Select Committee on Modernisation of the House of Commons Minutes of Evidence

Memorandum from Rt Hon Sir Alan Haselhurst MP, Chairman of Ways and Means (M42)



  1.  I am grateful for the chance to contribute to the Modernisation Committee's enquiries into Strengthening the Role of the Backbencher and Making Better Use of Non-Legislative Time. The Committee has expressed the hope that the two inquiries "will feed into one another". I myself certainly see a link between the two subjects, to the extent that strengthening the backbencher's role is likely to involve some enhancement of opportunities to initiate or take part in debates other than those which involve the scrutiny of legislation.

  2.  I have not, therefore, attempted in this memorandum to deal under the separate inquiry headings with the specific issues suggested by the Committee for discussion.

  3.  I start from the proposition, as I think does the Committee, that the recent reductions in overall sitting time to permit Members to spend more time in their constituencies seem to be an accepted part of the Parliamentary timetable. There may not be much appetite for reversing this trend by, for example, providing for more Friday sittings, in addition to the 13 dedicated to Private Members' Bills. It follows, therefore, that any attempt to carve out greater opportunities for backbenchers must involve either additional sitting time within the existing envelope of the Parliamentary week, some readjustment of the way in which time is currently employed, or making better use of existing time-slots.


  4.  Induction for new Members, in the broadest sense, has improved greatly in recent years, and more particularly over the last decade or so. A great deal of effort by the staff of the House is now put into ensuring that a formal reception process is followed by a series of briefings and seminars on such issues as accommodation, IT and other office support, basic procedure, and security. These measures are all fine as far as they go. What is missing, in my view, is advice to newly elected Members on what might best be described as "how to understand the procedures and conventions of the House and to be effective". It is true that the first of these issues is partly addressed in the statement to the House which Mr Speaker now makes at the opening of every Session (and by occasional written reminders about the conventions and courtesies of the House). But I believe that there is no substitute for new Members as a group hearing directly from their more experienced colleagues about the responsibilities and duties of Members, as well as about how best to take advantage of the various Parliamentary opportunities open to them. I recall from my own initial election to the House in the 1970s that the then Conservative Chief Whip organised a seminar for new Members on precisely these matters. I understand that his successors arranged something similar after the 2001 and 2005 general elections. I would welcome a situation in which this type of induction were provided by all the parties to their new Members as a matter of routine after every election. I would suggest that such a process might benefit from appropriate input by relevant Officers of the House on matters such as registration of interests. I also think that it would be helpful if the Clerk of the House, as Chief Executive of the House service, formally welcomed all new Members as a group on their first day at Westminster, to be followed by the Heads of the various Departments introducing themselves and explaining their roles. Such an event works very well, I understand, in the Australian House of Representatives, where it takes place in the Chamber.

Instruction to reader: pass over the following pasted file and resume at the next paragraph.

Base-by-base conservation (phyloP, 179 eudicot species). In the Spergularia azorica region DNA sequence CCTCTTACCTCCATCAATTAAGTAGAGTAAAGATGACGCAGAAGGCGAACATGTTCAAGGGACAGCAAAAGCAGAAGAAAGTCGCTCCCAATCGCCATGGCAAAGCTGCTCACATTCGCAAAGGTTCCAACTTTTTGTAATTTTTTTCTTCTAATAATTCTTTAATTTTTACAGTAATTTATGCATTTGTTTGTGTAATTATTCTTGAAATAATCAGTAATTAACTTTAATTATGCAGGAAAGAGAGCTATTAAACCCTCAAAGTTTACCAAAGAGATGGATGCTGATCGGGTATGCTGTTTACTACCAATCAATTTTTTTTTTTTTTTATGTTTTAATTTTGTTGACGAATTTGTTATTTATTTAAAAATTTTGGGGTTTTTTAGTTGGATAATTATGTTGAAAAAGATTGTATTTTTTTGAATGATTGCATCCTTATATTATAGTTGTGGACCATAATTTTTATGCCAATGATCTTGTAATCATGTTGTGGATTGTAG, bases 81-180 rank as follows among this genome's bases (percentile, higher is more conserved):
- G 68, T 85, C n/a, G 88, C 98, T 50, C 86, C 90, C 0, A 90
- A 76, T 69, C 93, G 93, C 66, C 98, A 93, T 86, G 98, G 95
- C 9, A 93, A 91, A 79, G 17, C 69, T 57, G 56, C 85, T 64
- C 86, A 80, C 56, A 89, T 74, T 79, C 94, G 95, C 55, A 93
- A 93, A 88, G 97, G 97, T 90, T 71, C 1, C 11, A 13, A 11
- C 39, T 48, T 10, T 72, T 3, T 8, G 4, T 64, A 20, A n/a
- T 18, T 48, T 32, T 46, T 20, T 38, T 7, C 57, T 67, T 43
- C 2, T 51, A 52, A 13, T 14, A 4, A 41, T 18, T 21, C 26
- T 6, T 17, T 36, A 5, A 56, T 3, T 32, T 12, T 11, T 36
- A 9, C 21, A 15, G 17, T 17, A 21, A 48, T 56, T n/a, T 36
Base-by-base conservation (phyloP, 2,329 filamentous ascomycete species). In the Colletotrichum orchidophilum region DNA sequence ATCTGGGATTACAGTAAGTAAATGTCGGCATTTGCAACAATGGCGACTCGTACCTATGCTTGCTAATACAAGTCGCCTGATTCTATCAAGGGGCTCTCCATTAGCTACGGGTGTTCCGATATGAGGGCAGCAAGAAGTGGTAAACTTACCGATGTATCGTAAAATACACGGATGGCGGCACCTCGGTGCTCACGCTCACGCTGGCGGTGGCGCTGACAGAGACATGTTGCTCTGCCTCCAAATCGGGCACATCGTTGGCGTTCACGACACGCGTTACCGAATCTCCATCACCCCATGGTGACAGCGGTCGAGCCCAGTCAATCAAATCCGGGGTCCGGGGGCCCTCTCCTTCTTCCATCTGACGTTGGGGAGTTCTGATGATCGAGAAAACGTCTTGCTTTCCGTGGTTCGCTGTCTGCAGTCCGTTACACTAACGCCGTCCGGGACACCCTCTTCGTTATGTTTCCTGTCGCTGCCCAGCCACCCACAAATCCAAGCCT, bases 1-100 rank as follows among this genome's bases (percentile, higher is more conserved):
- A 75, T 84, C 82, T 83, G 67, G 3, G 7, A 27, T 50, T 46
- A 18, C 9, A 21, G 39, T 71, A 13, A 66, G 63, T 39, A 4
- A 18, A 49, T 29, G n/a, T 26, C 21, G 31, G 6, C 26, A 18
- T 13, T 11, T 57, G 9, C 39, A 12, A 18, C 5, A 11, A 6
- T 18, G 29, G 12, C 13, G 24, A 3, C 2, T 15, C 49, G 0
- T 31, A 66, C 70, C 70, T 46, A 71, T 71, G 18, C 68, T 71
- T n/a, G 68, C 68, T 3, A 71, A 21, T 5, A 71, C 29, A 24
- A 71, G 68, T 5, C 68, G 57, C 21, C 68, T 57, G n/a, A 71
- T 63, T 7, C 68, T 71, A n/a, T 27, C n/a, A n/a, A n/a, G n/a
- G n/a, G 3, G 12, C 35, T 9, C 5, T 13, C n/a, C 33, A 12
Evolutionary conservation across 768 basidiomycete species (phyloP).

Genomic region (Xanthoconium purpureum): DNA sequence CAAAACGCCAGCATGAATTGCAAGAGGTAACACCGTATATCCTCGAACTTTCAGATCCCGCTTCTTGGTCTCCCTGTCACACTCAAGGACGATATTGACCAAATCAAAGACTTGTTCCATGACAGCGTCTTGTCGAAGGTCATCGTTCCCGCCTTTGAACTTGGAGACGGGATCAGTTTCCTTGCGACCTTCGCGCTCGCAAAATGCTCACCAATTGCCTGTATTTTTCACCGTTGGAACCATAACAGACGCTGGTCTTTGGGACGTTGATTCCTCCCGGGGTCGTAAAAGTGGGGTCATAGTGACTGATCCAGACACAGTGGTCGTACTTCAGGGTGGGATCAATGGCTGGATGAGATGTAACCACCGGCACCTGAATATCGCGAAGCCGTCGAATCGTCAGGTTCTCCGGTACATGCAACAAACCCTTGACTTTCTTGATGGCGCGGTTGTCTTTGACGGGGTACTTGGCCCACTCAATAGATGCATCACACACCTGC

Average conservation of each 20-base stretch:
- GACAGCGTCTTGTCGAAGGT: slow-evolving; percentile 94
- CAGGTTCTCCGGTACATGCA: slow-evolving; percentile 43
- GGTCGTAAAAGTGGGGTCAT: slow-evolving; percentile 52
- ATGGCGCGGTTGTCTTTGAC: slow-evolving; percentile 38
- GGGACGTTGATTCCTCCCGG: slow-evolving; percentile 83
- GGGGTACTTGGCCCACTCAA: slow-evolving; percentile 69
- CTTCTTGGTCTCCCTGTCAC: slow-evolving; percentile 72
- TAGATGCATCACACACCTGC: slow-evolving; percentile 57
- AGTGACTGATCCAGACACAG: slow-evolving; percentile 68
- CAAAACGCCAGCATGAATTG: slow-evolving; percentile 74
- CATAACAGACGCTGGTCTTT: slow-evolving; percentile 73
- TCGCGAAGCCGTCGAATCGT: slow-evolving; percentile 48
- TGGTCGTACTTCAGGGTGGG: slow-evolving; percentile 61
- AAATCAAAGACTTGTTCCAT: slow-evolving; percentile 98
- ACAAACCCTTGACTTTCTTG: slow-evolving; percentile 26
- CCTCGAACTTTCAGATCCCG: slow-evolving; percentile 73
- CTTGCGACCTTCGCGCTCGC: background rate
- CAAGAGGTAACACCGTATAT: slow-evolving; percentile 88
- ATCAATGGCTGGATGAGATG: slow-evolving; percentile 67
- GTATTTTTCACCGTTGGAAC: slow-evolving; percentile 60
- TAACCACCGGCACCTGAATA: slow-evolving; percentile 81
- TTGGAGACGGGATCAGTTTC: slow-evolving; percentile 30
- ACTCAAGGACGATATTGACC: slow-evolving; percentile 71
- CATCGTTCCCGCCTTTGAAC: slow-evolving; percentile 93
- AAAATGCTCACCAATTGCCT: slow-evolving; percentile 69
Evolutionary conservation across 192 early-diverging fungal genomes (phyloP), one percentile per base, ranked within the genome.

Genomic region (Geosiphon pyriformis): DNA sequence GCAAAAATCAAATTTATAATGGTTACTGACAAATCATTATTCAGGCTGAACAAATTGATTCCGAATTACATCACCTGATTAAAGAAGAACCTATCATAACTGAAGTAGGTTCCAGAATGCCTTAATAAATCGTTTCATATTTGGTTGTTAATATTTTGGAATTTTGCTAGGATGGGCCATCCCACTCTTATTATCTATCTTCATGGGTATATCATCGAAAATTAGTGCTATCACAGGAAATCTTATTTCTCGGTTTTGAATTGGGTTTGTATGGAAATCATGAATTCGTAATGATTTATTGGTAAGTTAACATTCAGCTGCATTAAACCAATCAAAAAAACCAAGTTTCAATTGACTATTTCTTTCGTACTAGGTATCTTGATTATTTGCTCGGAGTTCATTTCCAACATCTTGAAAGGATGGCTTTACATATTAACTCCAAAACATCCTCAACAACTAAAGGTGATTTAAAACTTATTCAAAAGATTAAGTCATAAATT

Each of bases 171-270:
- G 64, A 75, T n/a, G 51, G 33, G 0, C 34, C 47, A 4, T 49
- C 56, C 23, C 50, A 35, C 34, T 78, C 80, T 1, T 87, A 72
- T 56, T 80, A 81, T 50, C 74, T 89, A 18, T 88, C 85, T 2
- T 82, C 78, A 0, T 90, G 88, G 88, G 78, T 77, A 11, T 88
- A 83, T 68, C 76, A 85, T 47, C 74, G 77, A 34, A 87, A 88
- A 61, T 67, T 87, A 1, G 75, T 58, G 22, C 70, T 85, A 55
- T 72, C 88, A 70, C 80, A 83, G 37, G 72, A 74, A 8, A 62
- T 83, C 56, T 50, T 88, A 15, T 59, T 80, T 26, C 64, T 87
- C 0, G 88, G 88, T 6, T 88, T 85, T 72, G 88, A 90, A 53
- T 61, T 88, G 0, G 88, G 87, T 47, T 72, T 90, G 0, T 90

5.  The first and paramount role of a Member of the House of Commons is to represent his or her constituents at Westminster, not the other way round, and, in doing so, to carry out scrutiny of legislation and the activities of the Executive. It is not clear to me that all Members, particularly those elected more recently, accept (or at least act on) this principle. That in turn raises the question of how much time Members are willing to commit to being at Westminster. And the scrutiny role is challenged by a much wider range of activities competing for Members' time than used to be the case. I would mention in this context, for example, party meetings, backbench committees, pressure groups, campaigns of various kinds and, of course, the ever-increasing demands of the 24 hour media. It is sometimes said, and it is difficult to deny, that a one minute soundbite on the evening television news is worth any number of speeches on the floor of the House, not least because of the opportunity it offers to make direct contact with a large and captive audience. The pressure to create more time for constituency and campaigning work was one of the main driving forces behind the changes in sitting hours introduced during the last two Parliaments. They in turn have led to a clash of commitments for Members at Westminster, with the scrutiny function suffering. A further effect of the changes has often been to turn Thursdays, for example, into a virtual non-day. Whipped business is now rarely taken, and, if it is, the last votes are often scheduled for four or five o'clock. The main business frequently consists of uncontroversial, rather anodyne adjournment debates of the sort that used to be taken on Government Fridays. It is scarcely surprising that once Question Time and the Business Statement have finished, the Chamber empties.